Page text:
In partnership with the International Development Research Centre, TrustAfrica operates a special fund to promote enterprise and livelihoods in Africa through research and advocacy. Known as the Investment Climate & Business Environment (ICBE) Research Fund, in its first phase it awarded roughly US$1,481,000 in research grants. In 2010 we lauched the second phase, which provided an additional US$2.5 million for cutting-edge research over a three-year period. We are intent on building knowledge about investment policies and business practices that accelerate human development and fuel broadly shared prosperity.
The fund has generated research and knowledge that has influenced policy on enterprise development (especially SMEs) in many countries in Africa. It has also built a solid foundation of partnerships and enhanced the capacity of groups undertaking this work. For more about the fund’s accomplishments, click here.
Over the past two decades, Africa has achieved remarkable economic growth, outpacing most other regions in the world. Yet the benefits of greater investment and higher returns have been heavily concentrated among small segments of the population. Africa’s future hinges on its ability to develop markets that benefit the whole of society. Disparities from policies that hinder the majority of the continent’s people and businesses, especially small and medium-scale enterprises, keep them at a great disadvantage.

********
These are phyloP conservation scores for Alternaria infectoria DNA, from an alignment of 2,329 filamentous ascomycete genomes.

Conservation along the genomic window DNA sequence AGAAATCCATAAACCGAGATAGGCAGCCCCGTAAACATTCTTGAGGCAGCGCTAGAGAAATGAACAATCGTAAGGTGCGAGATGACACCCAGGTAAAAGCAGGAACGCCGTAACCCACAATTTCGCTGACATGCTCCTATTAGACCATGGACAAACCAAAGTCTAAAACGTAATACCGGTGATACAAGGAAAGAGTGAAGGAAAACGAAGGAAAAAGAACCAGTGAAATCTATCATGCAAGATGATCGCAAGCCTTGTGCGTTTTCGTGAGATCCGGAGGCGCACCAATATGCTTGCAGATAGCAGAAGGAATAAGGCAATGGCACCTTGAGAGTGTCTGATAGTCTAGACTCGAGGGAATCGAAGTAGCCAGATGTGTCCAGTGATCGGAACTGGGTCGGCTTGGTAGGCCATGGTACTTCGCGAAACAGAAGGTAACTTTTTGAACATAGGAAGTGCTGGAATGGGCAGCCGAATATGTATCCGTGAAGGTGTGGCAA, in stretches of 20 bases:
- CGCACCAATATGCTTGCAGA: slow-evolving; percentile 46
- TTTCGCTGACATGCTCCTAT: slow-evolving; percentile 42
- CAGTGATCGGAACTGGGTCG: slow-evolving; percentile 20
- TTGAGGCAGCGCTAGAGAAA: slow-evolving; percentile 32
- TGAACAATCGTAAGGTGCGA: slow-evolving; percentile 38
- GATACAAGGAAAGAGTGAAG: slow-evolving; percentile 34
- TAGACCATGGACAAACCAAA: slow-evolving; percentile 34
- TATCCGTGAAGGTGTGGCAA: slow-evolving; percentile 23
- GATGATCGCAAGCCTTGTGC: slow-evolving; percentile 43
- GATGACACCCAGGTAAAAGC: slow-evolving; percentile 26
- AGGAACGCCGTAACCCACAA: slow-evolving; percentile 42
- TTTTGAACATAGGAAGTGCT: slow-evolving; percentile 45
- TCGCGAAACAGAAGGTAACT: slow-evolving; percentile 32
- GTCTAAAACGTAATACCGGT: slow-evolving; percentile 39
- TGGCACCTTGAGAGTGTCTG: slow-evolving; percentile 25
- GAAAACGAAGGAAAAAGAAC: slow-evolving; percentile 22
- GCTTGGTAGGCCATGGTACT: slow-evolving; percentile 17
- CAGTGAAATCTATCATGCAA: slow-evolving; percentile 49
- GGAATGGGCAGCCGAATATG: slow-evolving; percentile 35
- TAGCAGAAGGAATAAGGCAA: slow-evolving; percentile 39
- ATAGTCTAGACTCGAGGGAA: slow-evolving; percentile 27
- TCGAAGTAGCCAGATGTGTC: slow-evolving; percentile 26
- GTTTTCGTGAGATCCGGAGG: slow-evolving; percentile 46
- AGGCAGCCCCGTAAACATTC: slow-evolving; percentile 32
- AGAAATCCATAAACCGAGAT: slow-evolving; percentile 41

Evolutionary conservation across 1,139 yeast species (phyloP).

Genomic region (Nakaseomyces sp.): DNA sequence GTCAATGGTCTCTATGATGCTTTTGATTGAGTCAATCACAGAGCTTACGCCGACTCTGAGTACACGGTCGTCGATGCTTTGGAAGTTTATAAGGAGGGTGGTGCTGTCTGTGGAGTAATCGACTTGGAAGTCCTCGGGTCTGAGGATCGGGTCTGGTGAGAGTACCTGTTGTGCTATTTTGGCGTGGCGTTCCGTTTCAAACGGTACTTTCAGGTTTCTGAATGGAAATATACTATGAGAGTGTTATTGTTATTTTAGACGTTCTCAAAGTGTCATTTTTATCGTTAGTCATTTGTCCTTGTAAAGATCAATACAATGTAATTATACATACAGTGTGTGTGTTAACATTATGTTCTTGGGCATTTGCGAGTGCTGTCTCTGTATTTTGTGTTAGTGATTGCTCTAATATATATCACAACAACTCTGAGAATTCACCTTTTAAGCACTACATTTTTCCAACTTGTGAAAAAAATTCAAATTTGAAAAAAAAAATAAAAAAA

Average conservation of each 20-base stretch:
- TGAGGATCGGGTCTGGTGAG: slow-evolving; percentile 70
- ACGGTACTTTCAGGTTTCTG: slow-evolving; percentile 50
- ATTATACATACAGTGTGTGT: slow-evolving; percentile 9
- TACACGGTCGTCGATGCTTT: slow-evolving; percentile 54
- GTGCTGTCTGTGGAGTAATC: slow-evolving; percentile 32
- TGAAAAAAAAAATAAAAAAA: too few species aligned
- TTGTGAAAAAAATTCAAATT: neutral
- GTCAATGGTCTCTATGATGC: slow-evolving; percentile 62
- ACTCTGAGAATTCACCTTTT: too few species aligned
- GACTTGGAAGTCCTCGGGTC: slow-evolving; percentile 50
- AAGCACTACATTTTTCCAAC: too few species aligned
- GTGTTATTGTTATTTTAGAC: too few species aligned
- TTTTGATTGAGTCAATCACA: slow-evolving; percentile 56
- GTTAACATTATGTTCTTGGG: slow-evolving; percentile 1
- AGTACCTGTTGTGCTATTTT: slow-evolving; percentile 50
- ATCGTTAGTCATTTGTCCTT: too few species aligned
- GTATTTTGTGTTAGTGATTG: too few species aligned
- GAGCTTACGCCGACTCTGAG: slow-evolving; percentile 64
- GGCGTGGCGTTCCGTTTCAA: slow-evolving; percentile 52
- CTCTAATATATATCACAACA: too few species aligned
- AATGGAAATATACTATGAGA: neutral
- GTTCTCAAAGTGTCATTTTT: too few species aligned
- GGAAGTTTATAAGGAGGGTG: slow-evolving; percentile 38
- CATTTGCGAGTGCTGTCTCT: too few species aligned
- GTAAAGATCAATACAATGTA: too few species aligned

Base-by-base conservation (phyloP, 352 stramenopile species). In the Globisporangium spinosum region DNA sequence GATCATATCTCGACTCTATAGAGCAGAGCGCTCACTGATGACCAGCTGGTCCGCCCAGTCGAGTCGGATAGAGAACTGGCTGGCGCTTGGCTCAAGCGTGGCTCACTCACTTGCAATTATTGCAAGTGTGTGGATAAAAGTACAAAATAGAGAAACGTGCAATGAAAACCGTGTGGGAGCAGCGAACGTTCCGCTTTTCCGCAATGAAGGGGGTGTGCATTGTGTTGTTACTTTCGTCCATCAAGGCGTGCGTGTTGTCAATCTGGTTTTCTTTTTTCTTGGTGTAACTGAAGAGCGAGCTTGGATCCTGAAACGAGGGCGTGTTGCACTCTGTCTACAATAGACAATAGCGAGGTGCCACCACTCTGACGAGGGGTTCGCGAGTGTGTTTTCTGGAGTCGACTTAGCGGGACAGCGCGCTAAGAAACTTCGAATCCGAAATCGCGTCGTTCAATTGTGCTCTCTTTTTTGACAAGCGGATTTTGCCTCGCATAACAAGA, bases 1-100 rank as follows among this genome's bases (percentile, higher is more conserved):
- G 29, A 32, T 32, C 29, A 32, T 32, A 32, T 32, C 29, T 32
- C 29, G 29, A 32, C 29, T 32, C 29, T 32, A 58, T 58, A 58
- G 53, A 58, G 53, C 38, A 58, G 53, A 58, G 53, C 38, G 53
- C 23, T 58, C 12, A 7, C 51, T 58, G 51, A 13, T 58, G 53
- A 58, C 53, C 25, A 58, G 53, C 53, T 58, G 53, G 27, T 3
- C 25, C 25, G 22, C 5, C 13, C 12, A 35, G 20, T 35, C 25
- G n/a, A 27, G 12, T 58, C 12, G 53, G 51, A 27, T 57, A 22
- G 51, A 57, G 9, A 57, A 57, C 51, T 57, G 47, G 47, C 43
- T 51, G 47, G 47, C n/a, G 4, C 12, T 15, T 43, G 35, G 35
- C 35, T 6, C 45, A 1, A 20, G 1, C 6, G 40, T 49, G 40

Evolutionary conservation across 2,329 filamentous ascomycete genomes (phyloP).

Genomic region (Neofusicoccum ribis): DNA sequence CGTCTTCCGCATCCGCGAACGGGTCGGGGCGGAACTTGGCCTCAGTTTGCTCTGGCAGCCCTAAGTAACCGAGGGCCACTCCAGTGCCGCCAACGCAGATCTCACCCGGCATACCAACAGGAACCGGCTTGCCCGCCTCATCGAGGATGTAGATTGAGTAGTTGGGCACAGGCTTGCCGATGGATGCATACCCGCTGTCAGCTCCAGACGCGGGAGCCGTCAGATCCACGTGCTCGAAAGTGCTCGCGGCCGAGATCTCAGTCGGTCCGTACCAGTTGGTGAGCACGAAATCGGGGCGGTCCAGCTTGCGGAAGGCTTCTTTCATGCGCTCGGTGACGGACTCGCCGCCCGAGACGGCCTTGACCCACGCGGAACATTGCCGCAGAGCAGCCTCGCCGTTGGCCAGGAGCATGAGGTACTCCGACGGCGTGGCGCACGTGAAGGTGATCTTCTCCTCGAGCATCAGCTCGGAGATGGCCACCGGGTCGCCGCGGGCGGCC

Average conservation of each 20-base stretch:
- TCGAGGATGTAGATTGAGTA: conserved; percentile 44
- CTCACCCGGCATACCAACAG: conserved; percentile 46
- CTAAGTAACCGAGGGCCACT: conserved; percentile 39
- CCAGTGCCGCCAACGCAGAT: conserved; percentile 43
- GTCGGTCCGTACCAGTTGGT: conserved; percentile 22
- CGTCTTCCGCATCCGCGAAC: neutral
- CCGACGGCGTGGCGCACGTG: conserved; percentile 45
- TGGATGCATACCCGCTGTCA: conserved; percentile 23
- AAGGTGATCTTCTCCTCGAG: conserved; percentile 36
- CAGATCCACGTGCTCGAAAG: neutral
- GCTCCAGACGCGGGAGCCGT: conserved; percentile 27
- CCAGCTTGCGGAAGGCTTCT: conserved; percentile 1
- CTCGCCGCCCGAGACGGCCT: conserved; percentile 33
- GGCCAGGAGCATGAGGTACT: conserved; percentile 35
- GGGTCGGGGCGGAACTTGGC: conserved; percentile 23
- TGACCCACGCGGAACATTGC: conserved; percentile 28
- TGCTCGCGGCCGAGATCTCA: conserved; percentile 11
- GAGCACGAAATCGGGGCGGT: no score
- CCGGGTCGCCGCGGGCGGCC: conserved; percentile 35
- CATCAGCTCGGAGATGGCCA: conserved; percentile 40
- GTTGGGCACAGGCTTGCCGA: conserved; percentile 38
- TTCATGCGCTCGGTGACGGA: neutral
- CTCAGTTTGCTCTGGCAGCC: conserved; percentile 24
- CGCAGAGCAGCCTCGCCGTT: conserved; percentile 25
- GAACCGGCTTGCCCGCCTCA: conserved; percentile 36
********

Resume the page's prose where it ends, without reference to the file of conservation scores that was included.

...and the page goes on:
Featured at the 2010 Clinton Global Initiative, the ICBE Research Fund uses competitive research grant mechanisms, training workshops and partnerships between business schools and private-sector organizations to contribute to a better investment climate and business environment in Africa. The Fund operates in English and French and includes all regions of the African continent.
Our first two calls for proposals, issued in June 2006 and August 2007, drew 306 submissions from universities, business schools and independent research consultants in 33 African countries. For each round of funding, we engaged peer reviewers to grade the proposals and convened a pan-African jury to select the winners. In all, we awarded 31 small grants of up to $10,000 each, 20 intermediate grants of up to $50,000 each and three large grants of up to $100,000 each.
Our second phase drew fewer submissions (243 submissions after two calls for proposals) but our reach was far greater, attracting responses from 47 African countries. This time, we awarded 21 small grants of up to $10,000 each, 27 intermediate grants of up to $50,000 each and ten large grants of up to $100,000. This time, we added a round of funding and selected some applicants from underrepresented countries whose proposals were initially rejected. After training them on how to write good proposals, a team of experts reviewed the revised proposals and awarded grants accordingly, in an attempt to increase the reach of the ICBE program.